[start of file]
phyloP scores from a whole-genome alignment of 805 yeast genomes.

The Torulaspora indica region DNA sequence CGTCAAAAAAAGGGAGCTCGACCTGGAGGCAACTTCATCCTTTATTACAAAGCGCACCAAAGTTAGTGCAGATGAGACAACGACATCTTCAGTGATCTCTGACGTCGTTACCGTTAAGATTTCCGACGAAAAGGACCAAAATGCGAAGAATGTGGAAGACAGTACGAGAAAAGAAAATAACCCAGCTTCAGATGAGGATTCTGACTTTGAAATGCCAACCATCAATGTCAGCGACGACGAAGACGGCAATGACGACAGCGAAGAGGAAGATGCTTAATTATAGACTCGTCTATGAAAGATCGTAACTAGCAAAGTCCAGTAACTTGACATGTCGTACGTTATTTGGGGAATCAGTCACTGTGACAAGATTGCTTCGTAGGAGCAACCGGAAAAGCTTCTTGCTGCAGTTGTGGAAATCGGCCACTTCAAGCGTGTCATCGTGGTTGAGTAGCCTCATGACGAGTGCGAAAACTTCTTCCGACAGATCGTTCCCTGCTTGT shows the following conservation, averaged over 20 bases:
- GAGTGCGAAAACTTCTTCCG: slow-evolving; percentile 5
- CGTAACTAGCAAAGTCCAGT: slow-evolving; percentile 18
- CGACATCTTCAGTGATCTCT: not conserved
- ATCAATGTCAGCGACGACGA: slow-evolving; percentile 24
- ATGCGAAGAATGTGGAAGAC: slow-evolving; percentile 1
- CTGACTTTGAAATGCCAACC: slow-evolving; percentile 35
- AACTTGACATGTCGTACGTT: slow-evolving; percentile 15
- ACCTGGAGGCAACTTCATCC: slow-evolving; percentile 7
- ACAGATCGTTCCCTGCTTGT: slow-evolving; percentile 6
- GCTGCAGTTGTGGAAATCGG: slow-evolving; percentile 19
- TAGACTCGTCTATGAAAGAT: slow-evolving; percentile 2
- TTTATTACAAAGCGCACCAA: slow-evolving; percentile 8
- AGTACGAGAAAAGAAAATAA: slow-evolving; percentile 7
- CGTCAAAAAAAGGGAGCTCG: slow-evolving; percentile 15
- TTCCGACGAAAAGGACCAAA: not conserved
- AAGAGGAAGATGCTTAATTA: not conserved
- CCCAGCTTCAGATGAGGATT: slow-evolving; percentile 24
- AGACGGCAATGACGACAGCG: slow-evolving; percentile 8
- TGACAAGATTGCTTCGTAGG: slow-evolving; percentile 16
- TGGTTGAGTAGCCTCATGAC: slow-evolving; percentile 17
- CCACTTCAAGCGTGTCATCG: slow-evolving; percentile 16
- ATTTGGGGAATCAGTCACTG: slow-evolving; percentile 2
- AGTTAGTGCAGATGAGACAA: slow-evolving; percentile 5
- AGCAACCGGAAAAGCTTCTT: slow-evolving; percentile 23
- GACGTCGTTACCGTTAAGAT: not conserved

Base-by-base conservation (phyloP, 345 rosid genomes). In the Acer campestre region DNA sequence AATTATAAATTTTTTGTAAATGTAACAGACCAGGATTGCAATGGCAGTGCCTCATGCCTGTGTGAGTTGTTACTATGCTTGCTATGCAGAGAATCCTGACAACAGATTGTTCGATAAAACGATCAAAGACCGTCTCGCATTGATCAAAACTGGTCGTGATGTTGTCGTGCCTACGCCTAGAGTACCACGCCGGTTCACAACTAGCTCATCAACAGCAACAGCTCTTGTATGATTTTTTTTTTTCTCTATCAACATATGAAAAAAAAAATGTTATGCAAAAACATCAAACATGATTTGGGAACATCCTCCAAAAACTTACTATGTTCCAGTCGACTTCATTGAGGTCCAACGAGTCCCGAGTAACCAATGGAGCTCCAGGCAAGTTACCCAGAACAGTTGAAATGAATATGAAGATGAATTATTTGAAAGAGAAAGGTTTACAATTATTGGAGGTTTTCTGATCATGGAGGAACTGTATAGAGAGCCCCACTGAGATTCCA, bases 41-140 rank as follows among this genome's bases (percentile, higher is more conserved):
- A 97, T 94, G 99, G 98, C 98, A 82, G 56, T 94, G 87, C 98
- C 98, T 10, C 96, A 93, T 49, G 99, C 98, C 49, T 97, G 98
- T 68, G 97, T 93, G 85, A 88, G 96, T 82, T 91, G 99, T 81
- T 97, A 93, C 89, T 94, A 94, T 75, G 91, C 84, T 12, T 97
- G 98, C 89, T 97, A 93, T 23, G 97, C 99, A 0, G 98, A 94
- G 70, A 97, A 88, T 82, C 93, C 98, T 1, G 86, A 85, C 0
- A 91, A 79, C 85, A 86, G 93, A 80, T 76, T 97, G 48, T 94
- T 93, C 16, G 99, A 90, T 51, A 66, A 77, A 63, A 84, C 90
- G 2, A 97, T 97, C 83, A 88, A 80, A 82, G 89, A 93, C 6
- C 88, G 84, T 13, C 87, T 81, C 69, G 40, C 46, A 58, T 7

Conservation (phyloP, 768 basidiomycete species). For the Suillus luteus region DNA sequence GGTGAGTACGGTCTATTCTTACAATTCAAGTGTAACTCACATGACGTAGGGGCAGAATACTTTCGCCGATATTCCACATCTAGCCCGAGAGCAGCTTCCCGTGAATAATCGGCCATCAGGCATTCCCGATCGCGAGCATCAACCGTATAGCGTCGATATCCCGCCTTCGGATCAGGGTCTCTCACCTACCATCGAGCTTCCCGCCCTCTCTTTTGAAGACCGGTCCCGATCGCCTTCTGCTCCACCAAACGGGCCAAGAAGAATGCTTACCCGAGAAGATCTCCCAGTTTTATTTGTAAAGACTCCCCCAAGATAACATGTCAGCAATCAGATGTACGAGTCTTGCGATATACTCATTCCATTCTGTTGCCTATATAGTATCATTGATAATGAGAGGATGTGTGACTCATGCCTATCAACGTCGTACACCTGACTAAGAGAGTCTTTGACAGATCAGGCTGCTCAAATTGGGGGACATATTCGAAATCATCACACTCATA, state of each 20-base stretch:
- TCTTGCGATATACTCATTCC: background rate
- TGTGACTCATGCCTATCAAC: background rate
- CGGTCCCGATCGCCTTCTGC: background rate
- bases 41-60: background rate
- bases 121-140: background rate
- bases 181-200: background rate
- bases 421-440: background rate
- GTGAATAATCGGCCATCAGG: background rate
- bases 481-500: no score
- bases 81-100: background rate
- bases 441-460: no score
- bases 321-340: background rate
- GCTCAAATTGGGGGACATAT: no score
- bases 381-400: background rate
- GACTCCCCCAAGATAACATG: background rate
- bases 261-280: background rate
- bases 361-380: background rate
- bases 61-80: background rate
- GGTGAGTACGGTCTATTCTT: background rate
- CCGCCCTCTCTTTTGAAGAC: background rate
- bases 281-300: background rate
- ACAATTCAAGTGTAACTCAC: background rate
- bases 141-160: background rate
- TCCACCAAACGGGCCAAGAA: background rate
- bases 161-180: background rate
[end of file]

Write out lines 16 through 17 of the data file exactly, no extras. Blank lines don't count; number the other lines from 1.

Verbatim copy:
- CGTCAAAAAAAGGGAGCTCG: slow-evolving; percentile 15
- TTCCGACGAAAAGGACCAAA: not conserved